Within the last week, both gold and Bitcoin have hit all-time highs. We noted this last week, and got some questions about the topic. Bitcoin has been trading as a proxy for global liquidity and has been a high-beta risk-on asset. That means it tends to go up with the market and with increases in liquidity. Gold has been one of the best risk-off assets for thousands of years. That means when people are worried about their local fiat currency or geopolitical uncertainty, they turn to gold.

Bitcoin Gold Comparison (March 15th)

Bitcoin is up much more as a percentage, but these are both big runs.

DKI Takeaway: I think we’re seeing two things happening here. Bitcoin is rising partly due to the declining purchasing power of fiat currency, partly due to additional demand related to the new ETFs, and partly in advance of next month’s halving which will further limit flows from mining. Gold is rising partly due to the declining purchasing power of debased fiat, partly due to geopolitical uncertainty, partly due to the desire of much of the world to find an alternative to the dollar, and partly as a response to stock market indexes that are hitting all-time highs on no breadth. Like last year, almost all of this year’s stock market gains have come in only a few stocks. As governments overspend and finance that spending with currency creation, I think both of these assets will see increases in their price in dollars.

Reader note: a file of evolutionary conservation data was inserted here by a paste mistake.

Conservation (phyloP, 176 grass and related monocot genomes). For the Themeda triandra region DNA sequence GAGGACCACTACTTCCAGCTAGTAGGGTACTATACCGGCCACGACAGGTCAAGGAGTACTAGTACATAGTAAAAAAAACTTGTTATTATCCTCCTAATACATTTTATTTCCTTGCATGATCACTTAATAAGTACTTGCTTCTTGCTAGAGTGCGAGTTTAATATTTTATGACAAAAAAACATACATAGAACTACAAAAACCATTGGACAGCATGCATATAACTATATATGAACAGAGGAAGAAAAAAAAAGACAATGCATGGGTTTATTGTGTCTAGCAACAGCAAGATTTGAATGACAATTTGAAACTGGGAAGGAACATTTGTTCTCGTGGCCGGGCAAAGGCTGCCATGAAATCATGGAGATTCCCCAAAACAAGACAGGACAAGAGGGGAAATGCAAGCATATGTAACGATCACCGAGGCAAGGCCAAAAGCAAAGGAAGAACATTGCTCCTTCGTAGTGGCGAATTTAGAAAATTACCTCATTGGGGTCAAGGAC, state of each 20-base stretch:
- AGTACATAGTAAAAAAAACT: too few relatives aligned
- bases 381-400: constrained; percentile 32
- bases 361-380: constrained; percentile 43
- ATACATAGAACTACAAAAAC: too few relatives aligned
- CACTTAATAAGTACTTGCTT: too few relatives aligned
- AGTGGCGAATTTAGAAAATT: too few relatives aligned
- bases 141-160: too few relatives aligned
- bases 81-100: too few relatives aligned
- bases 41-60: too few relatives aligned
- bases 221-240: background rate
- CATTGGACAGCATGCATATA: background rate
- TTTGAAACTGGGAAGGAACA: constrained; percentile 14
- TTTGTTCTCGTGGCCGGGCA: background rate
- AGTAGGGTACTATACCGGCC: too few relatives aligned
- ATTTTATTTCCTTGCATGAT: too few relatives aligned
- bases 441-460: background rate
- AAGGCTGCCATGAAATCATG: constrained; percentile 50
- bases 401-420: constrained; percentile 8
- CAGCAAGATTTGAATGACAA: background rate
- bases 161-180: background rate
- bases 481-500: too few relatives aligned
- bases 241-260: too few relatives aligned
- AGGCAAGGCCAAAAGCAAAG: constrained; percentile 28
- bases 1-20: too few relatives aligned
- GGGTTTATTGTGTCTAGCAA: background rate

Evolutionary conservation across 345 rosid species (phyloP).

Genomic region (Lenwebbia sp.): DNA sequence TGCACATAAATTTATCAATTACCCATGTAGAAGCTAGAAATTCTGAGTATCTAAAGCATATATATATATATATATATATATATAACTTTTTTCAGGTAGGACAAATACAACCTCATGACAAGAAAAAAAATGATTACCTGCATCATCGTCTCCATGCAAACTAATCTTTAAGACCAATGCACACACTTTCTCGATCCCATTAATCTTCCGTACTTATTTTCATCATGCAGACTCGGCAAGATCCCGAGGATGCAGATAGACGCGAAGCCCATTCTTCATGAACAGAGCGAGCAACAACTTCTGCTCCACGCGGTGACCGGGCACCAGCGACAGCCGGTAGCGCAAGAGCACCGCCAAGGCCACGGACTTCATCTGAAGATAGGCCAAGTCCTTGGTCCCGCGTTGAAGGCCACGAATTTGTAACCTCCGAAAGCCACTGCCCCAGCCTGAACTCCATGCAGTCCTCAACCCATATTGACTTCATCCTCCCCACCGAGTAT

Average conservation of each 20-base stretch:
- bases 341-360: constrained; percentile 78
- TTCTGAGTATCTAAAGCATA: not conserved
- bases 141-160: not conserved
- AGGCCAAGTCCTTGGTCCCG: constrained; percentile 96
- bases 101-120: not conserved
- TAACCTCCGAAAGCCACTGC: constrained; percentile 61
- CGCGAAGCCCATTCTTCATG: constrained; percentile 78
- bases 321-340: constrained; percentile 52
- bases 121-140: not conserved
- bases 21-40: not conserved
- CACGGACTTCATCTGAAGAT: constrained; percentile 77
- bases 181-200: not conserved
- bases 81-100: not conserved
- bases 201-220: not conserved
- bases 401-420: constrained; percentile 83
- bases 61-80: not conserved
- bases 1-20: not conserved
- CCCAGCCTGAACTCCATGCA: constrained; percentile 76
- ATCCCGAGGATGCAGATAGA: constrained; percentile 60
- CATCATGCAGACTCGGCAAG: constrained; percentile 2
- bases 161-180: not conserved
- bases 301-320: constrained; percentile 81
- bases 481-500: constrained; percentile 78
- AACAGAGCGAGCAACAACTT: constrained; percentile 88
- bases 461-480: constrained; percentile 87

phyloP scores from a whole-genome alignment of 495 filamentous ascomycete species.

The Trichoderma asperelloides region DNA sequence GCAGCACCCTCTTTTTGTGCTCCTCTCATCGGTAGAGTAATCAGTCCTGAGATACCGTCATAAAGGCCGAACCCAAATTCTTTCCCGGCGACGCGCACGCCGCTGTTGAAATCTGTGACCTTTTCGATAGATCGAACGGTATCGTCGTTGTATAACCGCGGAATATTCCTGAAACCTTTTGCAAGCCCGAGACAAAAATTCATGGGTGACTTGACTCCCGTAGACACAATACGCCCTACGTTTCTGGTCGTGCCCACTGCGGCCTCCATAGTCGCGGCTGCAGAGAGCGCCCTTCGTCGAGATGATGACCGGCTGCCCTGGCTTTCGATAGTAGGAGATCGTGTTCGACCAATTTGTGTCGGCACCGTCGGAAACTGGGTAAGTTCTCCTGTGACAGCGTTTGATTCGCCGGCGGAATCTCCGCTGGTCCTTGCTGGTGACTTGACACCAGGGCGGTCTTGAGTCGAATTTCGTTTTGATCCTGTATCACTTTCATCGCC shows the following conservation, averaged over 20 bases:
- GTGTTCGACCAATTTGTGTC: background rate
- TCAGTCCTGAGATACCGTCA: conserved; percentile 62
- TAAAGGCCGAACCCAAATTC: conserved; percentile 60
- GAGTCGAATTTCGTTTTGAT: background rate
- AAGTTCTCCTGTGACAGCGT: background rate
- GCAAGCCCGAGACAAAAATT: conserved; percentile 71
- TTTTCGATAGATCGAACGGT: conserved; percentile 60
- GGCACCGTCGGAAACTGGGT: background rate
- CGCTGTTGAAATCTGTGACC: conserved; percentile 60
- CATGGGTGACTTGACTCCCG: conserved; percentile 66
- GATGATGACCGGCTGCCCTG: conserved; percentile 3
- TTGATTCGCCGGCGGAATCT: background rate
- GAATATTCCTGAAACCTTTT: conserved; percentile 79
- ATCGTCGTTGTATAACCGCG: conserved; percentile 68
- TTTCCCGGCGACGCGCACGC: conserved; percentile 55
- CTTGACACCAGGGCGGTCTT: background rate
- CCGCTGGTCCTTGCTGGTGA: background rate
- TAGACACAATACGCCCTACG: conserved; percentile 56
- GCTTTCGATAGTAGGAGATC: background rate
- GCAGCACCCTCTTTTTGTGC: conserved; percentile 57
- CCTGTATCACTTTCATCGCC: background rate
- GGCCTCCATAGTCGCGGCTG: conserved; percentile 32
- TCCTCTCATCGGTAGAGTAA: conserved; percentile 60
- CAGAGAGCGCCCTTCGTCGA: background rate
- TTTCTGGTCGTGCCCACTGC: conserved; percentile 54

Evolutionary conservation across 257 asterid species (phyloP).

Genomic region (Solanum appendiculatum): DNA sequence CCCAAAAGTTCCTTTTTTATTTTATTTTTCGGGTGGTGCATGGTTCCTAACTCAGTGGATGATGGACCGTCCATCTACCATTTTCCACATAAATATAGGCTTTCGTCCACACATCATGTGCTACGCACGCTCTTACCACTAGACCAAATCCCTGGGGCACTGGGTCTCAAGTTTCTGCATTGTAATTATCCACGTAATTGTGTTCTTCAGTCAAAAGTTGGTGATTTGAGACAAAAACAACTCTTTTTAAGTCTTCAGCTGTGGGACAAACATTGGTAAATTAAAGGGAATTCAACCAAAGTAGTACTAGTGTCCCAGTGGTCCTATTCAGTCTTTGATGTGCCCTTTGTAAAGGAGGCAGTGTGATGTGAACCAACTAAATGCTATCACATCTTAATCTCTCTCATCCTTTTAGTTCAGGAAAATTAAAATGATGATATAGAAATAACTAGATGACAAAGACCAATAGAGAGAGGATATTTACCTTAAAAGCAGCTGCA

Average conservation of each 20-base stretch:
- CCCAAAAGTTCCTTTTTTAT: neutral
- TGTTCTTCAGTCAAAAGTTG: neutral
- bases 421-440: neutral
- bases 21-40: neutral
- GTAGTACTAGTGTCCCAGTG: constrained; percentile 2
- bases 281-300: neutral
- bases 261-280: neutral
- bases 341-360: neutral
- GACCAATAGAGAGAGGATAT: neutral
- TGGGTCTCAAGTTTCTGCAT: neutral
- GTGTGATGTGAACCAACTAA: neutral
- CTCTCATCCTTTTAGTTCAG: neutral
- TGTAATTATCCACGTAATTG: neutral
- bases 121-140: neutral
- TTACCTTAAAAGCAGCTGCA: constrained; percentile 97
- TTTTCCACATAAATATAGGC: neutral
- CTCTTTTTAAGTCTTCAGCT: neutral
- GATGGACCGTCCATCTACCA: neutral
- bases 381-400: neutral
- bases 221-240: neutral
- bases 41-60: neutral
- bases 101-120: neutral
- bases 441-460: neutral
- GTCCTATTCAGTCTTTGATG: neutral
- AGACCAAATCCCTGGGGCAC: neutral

6) Warehouses Indicating a Problem with Commercial Real Estate:

Online shopping has been taking share from physical retail for the last two decades. Pandemic lockdowns caused this trend to accelerate creating new demand for warehouses to speed distribution to your home. However, while employment across most sectors of the economy has grown, the warehousing sector has seen a decline in employment. Some of that is due to automation, but there are macro issues as well. National vacancy rates for industrial real estate are 5%. In major metropolitan areas, that’s as high as 8%.